Up to 70% of all women will have signs and symptoms as they approach menopause. The main characteristic of menopause is that there is no more monthly menstrual bleeding, signifying that the childbearing years are over. Other common symptoms of menopause include thinning hair, a slackening of the breast tissue, abdominal weight gain, mood swings, vaginal dryness, sleep disturbances, and hot flashes.
These symptoms are the direct result of the changing balance of the reproductive hormones. Even before menopause, there are signs of fluctuating hormone levels evidenced by irregular periods that are changing in character. The stage that is somewhere between the fertile years and actual menopause is referred to as perimenopause and may arrive during a woman's early 40's.
Women who experience symptoms from menopause tend to have them from the time perimenopause begins until full menopause has set in, which means that a woman has had no menstrual periods for an entire year. This may not happen until a woman reaches her middle 50's. For a few women, menopause symptoms continue throughout the rest of a woman's life.
As a woman reaches middle age, her ovaries begin to decrease their production of hormones. In many women, this brings on the specific symptoms of menopause, while over the long-term, the loss of these hormones may also cause osteoporosis and thinning and atrophying of the vaginal tissues, leading to discomfort. Menopausal women continue to need gynecological guidance and care. Your gynecologist should be able to give you advice and treatment that can alleviate your symptoms.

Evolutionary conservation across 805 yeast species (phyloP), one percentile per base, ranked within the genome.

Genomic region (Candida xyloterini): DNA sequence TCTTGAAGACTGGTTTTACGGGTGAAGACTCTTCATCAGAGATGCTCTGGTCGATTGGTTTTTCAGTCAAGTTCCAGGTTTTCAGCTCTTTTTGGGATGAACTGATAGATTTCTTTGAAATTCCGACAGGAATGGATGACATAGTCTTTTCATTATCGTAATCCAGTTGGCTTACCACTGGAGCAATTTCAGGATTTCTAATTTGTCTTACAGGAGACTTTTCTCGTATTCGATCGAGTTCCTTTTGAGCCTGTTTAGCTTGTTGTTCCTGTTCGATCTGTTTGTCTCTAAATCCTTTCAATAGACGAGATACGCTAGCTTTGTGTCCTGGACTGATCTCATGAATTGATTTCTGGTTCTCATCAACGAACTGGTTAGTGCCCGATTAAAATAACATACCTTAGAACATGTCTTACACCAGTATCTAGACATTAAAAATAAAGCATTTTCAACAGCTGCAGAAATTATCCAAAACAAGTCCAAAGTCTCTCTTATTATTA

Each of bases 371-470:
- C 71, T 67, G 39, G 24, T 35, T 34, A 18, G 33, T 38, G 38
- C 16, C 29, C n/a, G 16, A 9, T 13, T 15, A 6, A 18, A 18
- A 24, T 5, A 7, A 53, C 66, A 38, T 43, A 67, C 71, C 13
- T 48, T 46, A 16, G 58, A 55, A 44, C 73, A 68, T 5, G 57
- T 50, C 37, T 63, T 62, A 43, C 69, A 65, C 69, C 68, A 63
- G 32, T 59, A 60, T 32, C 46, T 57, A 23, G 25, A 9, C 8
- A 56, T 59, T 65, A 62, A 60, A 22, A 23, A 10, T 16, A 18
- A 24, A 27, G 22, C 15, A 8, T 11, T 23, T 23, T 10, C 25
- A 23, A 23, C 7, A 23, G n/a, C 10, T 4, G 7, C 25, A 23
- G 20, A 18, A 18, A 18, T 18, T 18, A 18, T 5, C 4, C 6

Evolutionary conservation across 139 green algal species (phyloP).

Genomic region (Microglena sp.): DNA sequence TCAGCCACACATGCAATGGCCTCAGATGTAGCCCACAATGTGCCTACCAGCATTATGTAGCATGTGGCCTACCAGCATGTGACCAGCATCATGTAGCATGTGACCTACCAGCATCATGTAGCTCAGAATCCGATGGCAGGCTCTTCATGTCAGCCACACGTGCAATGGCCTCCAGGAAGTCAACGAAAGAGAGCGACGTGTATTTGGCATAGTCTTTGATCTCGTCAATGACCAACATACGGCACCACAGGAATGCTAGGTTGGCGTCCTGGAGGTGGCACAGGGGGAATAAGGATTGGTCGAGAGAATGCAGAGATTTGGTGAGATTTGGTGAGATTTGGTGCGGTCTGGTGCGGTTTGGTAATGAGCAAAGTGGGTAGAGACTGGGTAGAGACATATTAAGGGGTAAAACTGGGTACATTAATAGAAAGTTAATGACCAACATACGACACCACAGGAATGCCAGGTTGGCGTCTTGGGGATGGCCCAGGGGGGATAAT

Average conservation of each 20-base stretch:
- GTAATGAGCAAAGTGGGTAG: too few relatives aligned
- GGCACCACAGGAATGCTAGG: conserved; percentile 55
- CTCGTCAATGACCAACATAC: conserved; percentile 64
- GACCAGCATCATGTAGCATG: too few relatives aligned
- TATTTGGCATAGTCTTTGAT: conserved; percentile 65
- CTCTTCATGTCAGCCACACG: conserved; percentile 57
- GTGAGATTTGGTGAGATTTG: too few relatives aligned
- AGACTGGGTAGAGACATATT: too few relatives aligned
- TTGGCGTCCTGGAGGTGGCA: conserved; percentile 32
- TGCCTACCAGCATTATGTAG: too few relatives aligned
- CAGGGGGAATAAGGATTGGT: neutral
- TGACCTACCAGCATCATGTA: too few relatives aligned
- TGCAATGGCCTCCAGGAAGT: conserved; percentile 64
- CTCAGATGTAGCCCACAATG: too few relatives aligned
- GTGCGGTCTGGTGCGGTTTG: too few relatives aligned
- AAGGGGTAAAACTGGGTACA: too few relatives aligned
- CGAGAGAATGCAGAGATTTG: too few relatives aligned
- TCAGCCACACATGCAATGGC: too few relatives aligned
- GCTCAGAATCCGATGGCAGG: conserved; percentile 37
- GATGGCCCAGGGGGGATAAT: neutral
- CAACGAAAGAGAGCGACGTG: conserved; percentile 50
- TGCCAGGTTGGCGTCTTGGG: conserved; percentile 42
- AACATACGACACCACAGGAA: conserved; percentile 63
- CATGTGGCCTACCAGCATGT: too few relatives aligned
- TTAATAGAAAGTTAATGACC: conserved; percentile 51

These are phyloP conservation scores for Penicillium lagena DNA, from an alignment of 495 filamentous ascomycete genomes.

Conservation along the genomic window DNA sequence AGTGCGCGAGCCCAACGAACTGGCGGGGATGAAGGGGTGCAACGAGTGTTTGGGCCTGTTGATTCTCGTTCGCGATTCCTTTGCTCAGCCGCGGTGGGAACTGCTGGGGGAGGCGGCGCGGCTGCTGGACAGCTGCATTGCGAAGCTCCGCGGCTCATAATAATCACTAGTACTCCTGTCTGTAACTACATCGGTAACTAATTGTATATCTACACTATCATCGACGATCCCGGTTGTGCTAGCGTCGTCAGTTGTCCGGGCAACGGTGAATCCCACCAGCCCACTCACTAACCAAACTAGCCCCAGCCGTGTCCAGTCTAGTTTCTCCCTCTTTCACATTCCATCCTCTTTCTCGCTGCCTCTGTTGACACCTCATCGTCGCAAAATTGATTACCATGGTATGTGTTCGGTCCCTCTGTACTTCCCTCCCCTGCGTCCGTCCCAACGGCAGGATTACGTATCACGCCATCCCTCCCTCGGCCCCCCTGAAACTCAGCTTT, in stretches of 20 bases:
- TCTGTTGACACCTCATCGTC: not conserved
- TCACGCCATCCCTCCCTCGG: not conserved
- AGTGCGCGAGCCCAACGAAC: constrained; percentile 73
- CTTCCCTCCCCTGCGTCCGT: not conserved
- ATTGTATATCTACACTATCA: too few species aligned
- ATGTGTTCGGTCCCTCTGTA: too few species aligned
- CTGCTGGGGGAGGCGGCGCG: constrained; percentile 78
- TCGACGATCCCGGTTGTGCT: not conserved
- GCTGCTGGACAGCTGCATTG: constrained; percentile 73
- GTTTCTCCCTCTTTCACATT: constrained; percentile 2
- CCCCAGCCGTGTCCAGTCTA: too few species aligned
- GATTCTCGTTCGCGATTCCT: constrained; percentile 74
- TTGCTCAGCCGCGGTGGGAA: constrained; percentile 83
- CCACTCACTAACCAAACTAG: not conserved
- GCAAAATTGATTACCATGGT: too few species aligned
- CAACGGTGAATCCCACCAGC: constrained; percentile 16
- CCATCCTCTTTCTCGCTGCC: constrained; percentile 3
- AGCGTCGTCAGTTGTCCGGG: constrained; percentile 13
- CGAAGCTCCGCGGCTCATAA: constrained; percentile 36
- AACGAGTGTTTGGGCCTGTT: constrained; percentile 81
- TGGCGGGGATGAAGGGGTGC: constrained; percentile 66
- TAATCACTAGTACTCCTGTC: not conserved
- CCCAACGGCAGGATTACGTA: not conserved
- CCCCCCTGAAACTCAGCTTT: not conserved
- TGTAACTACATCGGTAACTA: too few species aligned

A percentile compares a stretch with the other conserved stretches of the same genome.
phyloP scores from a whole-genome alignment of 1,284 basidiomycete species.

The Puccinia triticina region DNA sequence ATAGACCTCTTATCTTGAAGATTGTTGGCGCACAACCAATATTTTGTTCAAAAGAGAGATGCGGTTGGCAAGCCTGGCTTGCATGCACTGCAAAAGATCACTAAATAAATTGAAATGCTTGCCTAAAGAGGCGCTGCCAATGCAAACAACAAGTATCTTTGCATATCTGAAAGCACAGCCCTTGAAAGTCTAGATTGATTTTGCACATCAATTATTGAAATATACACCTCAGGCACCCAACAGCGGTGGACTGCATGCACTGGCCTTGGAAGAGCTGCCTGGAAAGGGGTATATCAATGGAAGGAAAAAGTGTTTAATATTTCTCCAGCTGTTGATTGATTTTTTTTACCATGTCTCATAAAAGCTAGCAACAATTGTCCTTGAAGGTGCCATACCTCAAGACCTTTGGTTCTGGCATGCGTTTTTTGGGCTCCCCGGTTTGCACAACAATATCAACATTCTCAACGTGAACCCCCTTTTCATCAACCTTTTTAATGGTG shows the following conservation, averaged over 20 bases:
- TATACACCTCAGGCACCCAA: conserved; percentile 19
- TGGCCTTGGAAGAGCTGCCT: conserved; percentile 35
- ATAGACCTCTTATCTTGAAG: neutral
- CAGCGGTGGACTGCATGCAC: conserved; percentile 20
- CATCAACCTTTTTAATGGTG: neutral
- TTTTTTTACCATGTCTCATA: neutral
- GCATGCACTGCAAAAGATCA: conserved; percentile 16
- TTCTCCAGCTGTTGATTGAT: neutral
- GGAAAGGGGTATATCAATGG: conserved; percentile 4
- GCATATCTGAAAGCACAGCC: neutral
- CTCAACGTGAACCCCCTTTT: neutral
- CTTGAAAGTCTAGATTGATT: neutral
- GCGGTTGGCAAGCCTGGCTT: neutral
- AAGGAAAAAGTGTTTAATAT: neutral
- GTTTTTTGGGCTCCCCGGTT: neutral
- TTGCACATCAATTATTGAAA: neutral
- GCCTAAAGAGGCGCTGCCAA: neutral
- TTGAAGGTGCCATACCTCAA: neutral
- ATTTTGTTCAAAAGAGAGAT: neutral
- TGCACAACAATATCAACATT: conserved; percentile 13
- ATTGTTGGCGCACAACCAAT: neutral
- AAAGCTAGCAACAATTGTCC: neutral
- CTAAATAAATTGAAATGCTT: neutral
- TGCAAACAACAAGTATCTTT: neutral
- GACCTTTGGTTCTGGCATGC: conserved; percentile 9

In this section, we hope to guide you through this transition period. We explain the mechanism behind hot flashes and describe the way they feel. We talk about the problem of vaginal discomfort and how to alleviate painful sex. We explain why osteoporosis is a serious condition and tell you how to protect yourself against fractures.
Perhaps, most important of all, we give you all the sides of the hormone replacement therapy (HRT) debate. Does it cause breast cancer? Is it dangerous? Does it really help? Is there a better, more natural way to get symptom relief? These are only a few of the important topics we address in this section.
Of course, with menopause comes the end of the childbearing years. You may feel a certain sense of loss. You may feel less attractive. We tell you how to make the most of your menopausal years and turn them into a big, giant plus!